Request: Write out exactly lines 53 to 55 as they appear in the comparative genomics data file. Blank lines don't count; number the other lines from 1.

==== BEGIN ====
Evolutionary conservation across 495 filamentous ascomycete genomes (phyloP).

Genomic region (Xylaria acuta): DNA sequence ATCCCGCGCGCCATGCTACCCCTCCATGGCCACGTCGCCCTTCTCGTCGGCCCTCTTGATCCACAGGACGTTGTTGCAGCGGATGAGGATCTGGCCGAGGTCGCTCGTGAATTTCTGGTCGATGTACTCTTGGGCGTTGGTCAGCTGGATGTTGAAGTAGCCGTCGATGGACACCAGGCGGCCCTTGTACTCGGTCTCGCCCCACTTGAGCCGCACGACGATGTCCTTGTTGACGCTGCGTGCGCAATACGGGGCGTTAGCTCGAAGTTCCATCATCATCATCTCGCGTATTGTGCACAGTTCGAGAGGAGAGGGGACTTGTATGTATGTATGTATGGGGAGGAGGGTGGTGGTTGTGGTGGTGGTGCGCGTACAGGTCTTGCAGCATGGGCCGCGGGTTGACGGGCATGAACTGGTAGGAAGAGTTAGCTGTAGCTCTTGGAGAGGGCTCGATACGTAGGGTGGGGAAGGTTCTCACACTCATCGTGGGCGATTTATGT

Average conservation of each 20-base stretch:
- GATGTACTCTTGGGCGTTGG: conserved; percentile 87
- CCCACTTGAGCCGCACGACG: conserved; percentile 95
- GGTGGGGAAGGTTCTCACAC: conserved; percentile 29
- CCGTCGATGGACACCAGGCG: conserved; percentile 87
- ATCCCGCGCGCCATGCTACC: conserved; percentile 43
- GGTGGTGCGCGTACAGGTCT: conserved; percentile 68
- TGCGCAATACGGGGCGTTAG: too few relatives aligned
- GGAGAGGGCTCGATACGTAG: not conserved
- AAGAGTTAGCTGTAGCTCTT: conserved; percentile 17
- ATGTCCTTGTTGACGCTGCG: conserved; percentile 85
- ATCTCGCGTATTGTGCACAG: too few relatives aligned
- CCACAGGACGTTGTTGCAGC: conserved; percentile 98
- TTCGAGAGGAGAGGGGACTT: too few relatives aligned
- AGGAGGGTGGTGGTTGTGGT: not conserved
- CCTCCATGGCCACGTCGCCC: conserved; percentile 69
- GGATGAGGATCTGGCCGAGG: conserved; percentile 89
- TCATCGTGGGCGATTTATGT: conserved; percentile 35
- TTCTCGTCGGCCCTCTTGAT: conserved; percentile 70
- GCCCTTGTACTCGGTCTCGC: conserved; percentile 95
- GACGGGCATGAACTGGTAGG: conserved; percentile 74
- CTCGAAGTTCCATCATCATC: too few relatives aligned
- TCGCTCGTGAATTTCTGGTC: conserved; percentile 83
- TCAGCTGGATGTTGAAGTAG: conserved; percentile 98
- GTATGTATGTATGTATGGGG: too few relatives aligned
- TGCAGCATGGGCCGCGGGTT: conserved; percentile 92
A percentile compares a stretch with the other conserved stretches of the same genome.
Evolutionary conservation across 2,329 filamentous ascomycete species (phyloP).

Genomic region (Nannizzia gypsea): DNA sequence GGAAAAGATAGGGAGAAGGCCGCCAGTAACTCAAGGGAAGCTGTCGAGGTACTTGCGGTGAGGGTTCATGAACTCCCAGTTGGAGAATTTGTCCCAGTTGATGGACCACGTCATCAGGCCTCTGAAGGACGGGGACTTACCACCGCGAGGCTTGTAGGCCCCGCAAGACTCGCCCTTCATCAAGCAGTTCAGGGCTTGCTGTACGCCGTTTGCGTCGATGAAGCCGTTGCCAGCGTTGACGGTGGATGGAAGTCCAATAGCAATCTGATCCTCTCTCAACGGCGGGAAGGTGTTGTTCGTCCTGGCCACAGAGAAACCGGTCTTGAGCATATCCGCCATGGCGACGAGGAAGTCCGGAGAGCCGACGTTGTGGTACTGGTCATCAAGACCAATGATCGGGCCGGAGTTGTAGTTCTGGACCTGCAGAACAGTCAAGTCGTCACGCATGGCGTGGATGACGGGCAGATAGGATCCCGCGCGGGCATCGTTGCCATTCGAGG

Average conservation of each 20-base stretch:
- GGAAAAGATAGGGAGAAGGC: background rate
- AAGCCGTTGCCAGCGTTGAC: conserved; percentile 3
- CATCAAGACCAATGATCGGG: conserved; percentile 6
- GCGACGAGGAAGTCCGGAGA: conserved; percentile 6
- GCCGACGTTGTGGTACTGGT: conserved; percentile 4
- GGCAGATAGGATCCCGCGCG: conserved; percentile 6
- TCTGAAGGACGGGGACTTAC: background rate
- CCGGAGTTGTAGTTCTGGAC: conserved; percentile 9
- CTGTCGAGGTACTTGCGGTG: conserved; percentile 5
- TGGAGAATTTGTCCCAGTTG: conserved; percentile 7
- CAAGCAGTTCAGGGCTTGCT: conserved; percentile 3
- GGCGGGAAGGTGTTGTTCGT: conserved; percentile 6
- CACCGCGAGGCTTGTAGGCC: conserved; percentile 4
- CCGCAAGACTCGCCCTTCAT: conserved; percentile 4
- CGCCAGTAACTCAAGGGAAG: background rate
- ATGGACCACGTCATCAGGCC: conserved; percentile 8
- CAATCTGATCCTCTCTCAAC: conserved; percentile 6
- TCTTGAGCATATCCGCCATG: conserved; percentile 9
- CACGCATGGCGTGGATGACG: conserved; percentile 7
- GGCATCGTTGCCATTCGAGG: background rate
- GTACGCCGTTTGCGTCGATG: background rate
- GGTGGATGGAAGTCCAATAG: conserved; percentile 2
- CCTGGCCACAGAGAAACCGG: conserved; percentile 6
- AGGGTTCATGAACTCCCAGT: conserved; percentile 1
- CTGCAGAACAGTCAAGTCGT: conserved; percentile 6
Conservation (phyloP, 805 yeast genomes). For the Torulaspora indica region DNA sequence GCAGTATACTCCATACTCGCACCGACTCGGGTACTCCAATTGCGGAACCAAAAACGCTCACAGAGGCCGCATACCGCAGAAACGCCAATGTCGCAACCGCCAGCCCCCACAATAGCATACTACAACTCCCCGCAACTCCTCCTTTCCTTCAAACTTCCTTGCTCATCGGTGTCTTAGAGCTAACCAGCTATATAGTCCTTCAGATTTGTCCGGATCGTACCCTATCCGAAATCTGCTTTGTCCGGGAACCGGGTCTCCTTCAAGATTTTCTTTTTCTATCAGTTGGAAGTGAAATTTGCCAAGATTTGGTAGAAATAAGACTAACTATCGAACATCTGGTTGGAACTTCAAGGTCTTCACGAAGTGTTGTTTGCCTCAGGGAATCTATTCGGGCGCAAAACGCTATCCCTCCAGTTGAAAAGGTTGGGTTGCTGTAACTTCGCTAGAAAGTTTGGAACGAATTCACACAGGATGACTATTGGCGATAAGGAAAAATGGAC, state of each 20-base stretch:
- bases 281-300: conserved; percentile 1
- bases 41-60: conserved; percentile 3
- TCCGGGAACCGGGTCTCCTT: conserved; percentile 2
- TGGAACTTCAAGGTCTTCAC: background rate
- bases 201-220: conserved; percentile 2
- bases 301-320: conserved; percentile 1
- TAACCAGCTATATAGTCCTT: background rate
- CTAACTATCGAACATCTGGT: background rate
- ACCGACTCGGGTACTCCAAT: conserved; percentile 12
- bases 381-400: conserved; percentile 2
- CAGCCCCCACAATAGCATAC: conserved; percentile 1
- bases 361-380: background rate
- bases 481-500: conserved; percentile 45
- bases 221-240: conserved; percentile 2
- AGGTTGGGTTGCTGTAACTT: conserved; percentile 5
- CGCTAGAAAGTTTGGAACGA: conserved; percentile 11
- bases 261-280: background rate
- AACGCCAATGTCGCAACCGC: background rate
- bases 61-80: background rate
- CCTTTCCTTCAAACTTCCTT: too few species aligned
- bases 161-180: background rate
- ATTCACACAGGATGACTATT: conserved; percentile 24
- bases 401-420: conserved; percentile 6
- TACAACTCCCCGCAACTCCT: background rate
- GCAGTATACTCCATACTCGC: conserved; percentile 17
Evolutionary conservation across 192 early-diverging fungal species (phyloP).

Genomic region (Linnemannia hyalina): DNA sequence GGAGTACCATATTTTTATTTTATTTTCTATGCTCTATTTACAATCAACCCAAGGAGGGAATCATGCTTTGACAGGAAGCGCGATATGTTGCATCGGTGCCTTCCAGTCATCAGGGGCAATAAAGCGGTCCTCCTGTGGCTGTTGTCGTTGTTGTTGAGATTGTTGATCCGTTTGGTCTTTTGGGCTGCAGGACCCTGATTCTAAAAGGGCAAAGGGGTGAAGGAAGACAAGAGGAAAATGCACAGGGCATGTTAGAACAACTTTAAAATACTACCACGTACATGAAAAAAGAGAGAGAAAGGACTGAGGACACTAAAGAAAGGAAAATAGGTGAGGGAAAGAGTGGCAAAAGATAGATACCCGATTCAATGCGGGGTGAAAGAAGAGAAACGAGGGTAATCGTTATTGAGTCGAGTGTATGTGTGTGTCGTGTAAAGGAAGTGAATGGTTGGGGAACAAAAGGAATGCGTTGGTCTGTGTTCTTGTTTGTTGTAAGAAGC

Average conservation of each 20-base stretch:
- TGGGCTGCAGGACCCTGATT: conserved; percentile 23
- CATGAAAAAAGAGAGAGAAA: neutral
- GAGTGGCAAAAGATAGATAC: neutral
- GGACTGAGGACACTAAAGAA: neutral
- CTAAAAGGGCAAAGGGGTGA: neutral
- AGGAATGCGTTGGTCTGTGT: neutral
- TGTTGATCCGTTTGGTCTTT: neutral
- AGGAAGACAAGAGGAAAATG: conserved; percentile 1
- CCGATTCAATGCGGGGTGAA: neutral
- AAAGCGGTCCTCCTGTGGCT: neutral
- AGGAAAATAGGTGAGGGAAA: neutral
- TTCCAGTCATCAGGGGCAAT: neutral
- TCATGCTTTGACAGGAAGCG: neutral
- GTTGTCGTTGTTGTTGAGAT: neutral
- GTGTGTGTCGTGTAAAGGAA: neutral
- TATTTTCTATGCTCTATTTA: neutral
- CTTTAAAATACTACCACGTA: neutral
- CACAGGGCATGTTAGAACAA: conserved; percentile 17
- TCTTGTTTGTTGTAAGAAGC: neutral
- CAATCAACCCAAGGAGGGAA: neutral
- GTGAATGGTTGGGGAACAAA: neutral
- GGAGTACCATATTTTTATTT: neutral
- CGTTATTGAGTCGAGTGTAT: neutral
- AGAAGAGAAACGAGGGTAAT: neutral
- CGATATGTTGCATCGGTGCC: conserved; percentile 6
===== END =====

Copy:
- GTACGCCGTTTGCGTCGATG: background rate
- GGTGGATGGAAGTCCAATAG: conserved; percentile 2
- CCTGGCCACAGAGAAACCGG: conserved; percentile 6